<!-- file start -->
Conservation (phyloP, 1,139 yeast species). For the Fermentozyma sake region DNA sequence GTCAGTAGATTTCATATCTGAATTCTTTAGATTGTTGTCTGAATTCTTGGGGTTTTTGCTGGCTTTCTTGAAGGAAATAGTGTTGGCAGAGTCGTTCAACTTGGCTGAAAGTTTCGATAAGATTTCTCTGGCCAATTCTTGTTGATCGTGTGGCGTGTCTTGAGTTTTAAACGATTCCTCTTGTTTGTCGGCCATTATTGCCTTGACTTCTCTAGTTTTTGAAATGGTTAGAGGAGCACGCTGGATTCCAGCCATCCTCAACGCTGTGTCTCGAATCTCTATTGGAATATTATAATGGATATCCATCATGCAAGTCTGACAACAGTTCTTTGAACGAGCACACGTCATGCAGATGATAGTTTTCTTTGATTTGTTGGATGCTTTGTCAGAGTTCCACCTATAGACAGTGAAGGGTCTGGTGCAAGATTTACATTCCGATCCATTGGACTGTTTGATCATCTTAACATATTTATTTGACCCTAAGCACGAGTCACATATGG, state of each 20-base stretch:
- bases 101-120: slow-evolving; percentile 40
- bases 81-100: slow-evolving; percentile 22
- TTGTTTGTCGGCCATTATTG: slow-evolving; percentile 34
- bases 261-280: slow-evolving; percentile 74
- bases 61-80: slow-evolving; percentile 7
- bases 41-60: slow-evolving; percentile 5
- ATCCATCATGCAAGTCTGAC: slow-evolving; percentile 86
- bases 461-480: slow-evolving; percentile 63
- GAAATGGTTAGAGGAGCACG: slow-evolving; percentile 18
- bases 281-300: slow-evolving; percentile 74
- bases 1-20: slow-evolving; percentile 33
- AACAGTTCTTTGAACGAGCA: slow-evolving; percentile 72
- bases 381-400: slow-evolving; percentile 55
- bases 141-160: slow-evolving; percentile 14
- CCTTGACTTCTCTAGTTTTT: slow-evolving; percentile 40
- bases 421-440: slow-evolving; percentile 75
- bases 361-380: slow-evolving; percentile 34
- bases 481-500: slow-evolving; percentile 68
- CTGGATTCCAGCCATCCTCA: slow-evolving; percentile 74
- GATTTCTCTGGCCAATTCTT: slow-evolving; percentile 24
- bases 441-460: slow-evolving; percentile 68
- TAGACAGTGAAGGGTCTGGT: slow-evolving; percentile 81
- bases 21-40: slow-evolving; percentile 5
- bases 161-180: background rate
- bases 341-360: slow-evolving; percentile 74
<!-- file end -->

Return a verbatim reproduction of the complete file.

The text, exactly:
Conservation (phyloP, 1,139 yeast species). For the Fermentozyma sake region DNA sequence GTCAGTAGATTTCATATCTGAATTCTTTAGATTGTTGTCTGAATTCTTGGGGTTTTTGCTGGCTTTCTTGAAGGAAATAGTGTTGGCAGAGTCGTTCAACTTGGCTGAAAGTTTCGATAAGATTTCTCTGGCCAATTCTTGTTGATCGTGTGGCGTGTCTTGAGTTTTAAACGATTCCTCTTGTTTGTCGGCCATTATTGCCTTGACTTCTCTAGTTTTTGAAATGGTTAGAGGAGCACGCTGGATTCCAGCCATCCTCAACGCTGTGTCTCGAATCTCTATTGGAATATTATAATGGATATCCATCATGCAAGTCTGACAACAGTTCTTTGAACGAGCACACGTCATGCAGATGATAGTTTTCTTTGATTTGTTGGATGCTTTGTCAGAGTTCCACCTATAGACAGTGAAGGGTCTGGTGCAAGATTTACATTCCGATCCATTGGACTGTTTGATCATCTTAACATATTTATTTGACCCTAAGCACGAGTCACATATGG, state of each 20-base stretch:
- bases 101-120: slow-evolving; percentile 40
- bases 81-100: slow-evolving; percentile 22
- TTGTTTGTCGGCCATTATTG: slow-evolving; percentile 34
- bases 261-280: slow-evolving; percentile 74
- bases 61-80: slow-evolving; percentile 7
- bases 41-60: slow-evolving; percentile 5
- ATCCATCATGCAAGTCTGAC: slow-evolving; percentile 86
- bases 461-480: slow-evolving; percentile 63
- GAAATGGTTAGAGGAGCACG: slow-evolving; percentile 18
- bases 281-300: slow-evolving; percentile 74
- bases 1-20: slow-evolving; percentile 33
- AACAGTTCTTTGAACGAGCA: slow-evolving; percentile 72
- bases 381-400: slow-evolving; percentile 55
- bases 141-160: slow-evolving; percentile 14
- CCTTGACTTCTCTAGTTTTT: slow-evolving; percentile 40
- bases 421-440: slow-evolving; percentile 75
- bases 361-380: slow-evolving; percentile 34
- bases 481-500: slow-evolving; percentile 68
- CTGGATTCCAGCCATCCTCA: slow-evolving; percentile 74
- GATTTCTCTGGCCAATTCTT: slow-evolving; percentile 24
- bases 441-460: slow-evolving; percentile 68
- TAGACAGTGAAGGGTCTGGT: slow-evolving; percentile 81
- bases 21-40: slow-evolving; percentile 5
- bases 161-180: background rate
- bases 341-360: slow-evolving; percentile 74